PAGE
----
To be sure, the slump in productivity growth is likely overstated. There is increasing evidence that the Bureau of Economic Analysis is undercounting investment in information processing equipment and growth in the rapidly expanding information services sector. The BEA is unable to keep up with the implications of changing technologies and preferences on output.
However, these measurement problems account for only 0.25 to 0.5 percentage point of output growth per annum. Thus, productivity growth appropriately measured is still much weaker than historical experience and what most policymakers and economists expect in coming years.
Indeed, there should be productivity growth to soon stage a substantive rebound. Behind this perspective is that recent productivity gains have been depressed by a number of cyclical forces that are abating.
Most notable is the heretofore weak labor market and resulting low labor costs. With wages barely keeping pace with inflation, businesses have had little incentive to invest in labor-saving technologies. Now that full employment is in sight and wage growth is accelerating, businesses are likely to refocus on how to improve productivity to keep their labor costs down.
Investment during much of the recovery had also been flowing into the rapidly expanding energy sector. Oil production has nearly doubled during this period, as investment in fracking technologies and processes surged. This investment did nothing to support labor productivity. Now with oil prices and energy investment off sharply, more investment dollars are expected to flow into labor-saving investments, particularly in information processing equipment and software.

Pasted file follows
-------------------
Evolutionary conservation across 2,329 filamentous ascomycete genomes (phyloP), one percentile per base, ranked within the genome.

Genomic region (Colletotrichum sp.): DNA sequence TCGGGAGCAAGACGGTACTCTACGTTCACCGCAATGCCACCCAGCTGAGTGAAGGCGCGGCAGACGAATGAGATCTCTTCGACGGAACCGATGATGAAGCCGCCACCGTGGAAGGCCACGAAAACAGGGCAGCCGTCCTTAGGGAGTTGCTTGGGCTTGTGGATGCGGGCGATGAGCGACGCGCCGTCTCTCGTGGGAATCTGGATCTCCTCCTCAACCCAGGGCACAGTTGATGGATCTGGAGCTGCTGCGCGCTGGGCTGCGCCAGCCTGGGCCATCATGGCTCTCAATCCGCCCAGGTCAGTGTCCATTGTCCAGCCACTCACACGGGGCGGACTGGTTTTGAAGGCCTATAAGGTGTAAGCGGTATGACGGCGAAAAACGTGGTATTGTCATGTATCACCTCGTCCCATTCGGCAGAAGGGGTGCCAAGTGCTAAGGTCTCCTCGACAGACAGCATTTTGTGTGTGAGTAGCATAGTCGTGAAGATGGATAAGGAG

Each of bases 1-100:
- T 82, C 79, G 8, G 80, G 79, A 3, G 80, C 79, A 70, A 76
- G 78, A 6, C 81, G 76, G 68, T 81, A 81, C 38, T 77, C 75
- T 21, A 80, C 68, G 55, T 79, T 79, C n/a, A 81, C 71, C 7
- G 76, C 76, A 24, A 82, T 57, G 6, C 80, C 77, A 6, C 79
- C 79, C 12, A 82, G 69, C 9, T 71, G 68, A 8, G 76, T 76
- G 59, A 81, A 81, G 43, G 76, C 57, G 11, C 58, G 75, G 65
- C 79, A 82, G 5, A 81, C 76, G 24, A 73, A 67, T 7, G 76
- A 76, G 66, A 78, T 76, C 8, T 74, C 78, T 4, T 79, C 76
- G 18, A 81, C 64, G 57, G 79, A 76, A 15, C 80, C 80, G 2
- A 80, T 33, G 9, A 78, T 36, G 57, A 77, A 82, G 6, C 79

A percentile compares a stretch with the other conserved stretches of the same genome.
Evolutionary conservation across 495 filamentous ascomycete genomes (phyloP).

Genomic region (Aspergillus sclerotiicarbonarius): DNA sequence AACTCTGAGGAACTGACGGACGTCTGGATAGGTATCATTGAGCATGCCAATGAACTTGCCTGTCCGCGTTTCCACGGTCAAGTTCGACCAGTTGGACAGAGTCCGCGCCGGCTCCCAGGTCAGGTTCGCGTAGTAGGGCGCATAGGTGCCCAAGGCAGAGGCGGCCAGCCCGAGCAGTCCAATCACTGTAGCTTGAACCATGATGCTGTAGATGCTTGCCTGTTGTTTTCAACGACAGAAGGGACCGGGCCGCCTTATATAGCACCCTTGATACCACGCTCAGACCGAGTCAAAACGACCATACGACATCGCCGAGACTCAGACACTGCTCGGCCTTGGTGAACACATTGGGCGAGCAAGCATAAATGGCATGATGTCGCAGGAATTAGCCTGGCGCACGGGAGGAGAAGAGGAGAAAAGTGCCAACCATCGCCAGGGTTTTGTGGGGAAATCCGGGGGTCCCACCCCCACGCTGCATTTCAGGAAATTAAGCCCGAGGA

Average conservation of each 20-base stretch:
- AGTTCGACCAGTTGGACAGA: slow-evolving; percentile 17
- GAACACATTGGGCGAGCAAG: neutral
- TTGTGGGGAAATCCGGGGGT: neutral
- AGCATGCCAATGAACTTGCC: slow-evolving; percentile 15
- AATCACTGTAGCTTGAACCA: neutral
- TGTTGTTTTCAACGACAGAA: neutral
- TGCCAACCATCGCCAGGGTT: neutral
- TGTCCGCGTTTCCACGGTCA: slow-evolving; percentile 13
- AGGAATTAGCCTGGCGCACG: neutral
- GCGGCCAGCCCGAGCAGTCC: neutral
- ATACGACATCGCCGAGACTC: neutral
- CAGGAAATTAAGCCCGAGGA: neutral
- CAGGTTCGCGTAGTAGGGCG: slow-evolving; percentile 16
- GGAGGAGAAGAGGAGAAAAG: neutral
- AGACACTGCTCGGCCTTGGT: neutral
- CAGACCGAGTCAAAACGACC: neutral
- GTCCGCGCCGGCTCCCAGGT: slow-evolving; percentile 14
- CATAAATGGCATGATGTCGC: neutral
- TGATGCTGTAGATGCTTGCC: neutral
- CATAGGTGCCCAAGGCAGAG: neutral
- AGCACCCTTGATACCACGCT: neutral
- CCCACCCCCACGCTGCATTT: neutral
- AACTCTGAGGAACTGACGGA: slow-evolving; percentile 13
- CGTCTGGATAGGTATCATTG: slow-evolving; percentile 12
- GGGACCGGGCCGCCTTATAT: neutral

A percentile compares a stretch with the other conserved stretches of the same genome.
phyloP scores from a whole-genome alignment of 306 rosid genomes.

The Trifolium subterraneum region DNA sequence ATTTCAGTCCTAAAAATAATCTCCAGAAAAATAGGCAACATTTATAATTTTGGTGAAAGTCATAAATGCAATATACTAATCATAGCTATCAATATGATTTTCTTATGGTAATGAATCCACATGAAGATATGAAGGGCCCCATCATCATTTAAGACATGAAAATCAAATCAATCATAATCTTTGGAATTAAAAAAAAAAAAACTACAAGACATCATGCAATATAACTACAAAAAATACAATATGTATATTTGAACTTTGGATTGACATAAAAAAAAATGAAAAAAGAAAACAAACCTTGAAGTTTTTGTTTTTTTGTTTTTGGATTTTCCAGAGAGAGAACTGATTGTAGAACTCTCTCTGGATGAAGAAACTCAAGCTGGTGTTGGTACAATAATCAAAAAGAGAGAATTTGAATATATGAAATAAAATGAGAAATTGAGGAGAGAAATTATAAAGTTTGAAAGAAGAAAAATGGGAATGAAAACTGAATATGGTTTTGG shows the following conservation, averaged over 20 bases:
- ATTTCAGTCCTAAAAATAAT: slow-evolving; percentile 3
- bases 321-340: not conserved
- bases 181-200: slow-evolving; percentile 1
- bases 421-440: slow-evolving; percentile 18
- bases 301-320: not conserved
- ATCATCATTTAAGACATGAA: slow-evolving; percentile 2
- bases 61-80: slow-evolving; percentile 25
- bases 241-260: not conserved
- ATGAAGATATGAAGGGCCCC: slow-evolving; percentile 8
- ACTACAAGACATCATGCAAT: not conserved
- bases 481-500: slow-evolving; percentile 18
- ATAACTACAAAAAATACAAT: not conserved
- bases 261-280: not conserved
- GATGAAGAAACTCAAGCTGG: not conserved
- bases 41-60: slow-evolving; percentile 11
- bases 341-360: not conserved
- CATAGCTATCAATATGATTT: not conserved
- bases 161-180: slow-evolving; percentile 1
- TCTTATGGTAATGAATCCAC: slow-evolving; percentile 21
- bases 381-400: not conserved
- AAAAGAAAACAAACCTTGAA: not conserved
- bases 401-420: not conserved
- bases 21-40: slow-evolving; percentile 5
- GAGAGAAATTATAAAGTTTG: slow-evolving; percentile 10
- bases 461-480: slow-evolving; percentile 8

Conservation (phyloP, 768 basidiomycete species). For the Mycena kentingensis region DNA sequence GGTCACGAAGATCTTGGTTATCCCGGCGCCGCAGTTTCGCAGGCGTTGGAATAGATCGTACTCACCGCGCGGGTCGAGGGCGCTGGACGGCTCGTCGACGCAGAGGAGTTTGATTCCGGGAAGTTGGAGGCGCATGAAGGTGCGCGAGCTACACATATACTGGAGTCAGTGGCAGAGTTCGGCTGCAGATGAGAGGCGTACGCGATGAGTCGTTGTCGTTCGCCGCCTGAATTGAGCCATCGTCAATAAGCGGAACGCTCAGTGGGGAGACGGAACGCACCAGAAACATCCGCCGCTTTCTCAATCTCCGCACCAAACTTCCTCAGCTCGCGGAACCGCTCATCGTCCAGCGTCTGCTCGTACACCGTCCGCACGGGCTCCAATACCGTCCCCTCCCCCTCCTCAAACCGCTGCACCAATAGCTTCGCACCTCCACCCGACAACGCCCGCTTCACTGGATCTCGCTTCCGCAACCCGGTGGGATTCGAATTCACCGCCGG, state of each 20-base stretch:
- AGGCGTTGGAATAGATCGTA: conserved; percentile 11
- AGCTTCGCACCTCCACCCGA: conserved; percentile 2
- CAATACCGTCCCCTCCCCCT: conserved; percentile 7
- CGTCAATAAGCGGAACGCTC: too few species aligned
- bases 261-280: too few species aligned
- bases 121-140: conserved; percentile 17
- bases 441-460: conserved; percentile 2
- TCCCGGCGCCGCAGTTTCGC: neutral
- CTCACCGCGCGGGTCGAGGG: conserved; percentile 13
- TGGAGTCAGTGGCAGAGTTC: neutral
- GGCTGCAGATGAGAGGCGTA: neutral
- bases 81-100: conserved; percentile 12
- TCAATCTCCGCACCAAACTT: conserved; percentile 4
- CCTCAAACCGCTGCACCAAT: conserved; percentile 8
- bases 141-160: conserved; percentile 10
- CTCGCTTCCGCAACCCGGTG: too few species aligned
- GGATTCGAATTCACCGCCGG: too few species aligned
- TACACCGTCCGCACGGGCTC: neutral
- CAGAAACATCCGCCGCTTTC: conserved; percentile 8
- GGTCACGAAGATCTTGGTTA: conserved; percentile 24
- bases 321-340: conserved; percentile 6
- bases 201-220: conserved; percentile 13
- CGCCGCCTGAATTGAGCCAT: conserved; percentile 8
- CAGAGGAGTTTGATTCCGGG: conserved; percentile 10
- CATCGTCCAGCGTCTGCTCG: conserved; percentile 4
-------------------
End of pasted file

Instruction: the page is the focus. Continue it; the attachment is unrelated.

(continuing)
Regulatory and legal requirements imposed on the financial system following the crisis have likely also weighed on productivity. The system has needed to substantially increase its capitalization and liquidity, and ramp up the investment and labor resources devoted to stress-testing and other forms of regulatory compliance. Surprisingly, weak productivity growth in other countries with large financial sectors, such as the UK, is consistent with this explanation.
There are reasons to be fearful that productivity growth will not rebound as anticipated. Most disconcerting, new-business formation, a fountain of innovation that is vital to future productivity growth, remains abnormally low. Formations contracted during the recession and, while they are off bottom, they remain far from pre-recession levels across nearly all industries and regions of the country.
Labor mobility, which is important to matching workers with jobs that maximize their skills and talents, also appears depressed. This may be related to the aging of the population -- baby boomers in their 50s and 60s aren't likely to switch jobs -- and the ascent of star companies that dominate their industries, such as Google or Goldman Sachs, which pay workers so well that they don't leave, even if there is a job better suited for them elsewhere.
There are other risks to the economic outlook. The economic slowdown in China and other emerging market economies is a threat. So too is the expected increase in volatility in financial markets as the Federal Reserve normalizes monetary policy. But arguably the most serious threat is that productivity growth does not soon kick back into gear.